Towards Simple Reactive OOP; Or, The Trouble With Programming
Towards Simple Reactive OOP; Or, The Trouble With Programming

Sunday • February 18th 2024 • 12:07:49 am

Towards Simple Reactive OOP; Or, The Trouble With Programming

Sunday • February 18th 2024 • 12:07:49 am

Programming languages do not deliver, as much as one would hope.

They can do everything, but never in the simplest of ways.

To get one thing done, requires three or more lines.

And to automate this, is one of the biggest mistakes in programming.

Dynamic programming, where you create control flow at run time is a mess.

Not automating things, however, is also a mess.

Dynamic programming creates spaghetti flow, at runtime.

Not automating what needs to get done, creates walls of unreadable code.

Macros are a solution, this is a code generation strategy.

But, you always wrestle them.

Programming languages are good at what they do, and they are not there to help you.

And certainly not with code readability, that language is yet to be created.

We live in a world where stuff needs to get done, without creating confusion.

Every programming language, should ship with reactive OOP.

OOP abstracts away complexity, under neat and readable dotted notation.

But reactive OOP, is a tall order, perhaps an undiscovered country.

It must allow for fine grained property configuration, to ensure security.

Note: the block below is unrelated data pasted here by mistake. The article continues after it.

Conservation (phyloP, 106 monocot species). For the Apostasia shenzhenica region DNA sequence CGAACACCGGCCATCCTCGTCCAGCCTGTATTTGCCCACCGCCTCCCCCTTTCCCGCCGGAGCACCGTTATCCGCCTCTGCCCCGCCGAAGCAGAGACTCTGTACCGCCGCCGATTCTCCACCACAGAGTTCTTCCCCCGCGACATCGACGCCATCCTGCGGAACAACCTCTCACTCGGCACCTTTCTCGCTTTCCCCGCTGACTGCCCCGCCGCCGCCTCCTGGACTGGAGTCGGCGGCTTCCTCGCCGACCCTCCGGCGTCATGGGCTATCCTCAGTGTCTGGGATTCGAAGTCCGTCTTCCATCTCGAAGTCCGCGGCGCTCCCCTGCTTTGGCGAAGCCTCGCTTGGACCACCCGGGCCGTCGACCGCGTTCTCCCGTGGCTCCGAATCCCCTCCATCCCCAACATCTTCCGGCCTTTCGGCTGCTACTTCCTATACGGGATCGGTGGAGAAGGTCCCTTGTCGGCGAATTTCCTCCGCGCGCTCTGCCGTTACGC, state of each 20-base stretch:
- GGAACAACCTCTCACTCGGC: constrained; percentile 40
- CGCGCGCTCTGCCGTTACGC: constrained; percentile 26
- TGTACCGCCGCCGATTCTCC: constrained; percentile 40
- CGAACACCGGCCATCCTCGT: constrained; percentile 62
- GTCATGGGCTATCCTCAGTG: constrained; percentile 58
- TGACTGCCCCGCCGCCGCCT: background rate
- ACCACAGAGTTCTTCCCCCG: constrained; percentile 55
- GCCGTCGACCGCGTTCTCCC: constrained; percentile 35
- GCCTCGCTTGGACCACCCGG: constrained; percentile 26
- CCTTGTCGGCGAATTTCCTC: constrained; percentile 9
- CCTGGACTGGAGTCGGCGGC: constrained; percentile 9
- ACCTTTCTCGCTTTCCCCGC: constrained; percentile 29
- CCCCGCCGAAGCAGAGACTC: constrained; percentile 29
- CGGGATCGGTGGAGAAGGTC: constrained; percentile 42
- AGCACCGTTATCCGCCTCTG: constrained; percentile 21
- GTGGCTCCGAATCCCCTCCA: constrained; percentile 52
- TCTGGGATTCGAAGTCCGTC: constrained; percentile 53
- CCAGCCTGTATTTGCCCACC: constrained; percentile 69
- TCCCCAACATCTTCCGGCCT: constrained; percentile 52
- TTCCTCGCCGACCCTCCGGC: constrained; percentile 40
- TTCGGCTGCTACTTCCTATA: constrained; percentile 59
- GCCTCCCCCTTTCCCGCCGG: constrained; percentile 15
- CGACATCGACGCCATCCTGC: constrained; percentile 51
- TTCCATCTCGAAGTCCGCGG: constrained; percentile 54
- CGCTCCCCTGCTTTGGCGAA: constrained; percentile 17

An invariant style constraint system, to ensure integrity, a rare find.

And observability, to notify subscribers, before data change, during data change, and of changes to lists.

And someday, it will have automatic life-cycle management.

Kludge, the many a programmer are thinking: kludge.

But it isn't, programming languages must react to changing data.

Precisely because they are in-charge of the syntax, and can make macro like functionality that is in-tune with the rest of the language.

Finally, this is not an explosion of complexity, just change reporting of string and arrays.

That unlike observable, are deeply integrated into OOP.

So that it is both, easy to write, and pleasant to read.

And I repeat, it is not OK, to write your program on top of a framework, that simplifies the language.

As here you are writing two programs and the result, is bound to the first.

Perhaps it is time to consider, that a range of frameworks is not a sign of a healthy ecosystem.

That absence of frameworks, would be a sign of a well made language.

OOP goes far, it is a good idea, in the right direction, but without reactivity at its core, it drags a project down.

My solution for these shortcomings, is the oldest one, string macros.

A readable line of text describing the necessary code, and a pre-processor.

One that converts the terse notation, into that unreadable long winded code that the programming language desires.

The project, will remain readable, the code will run, just fine.

But, we don't need anymore fast and simple languages, We need reactive OOP with a beautiful macro layer.

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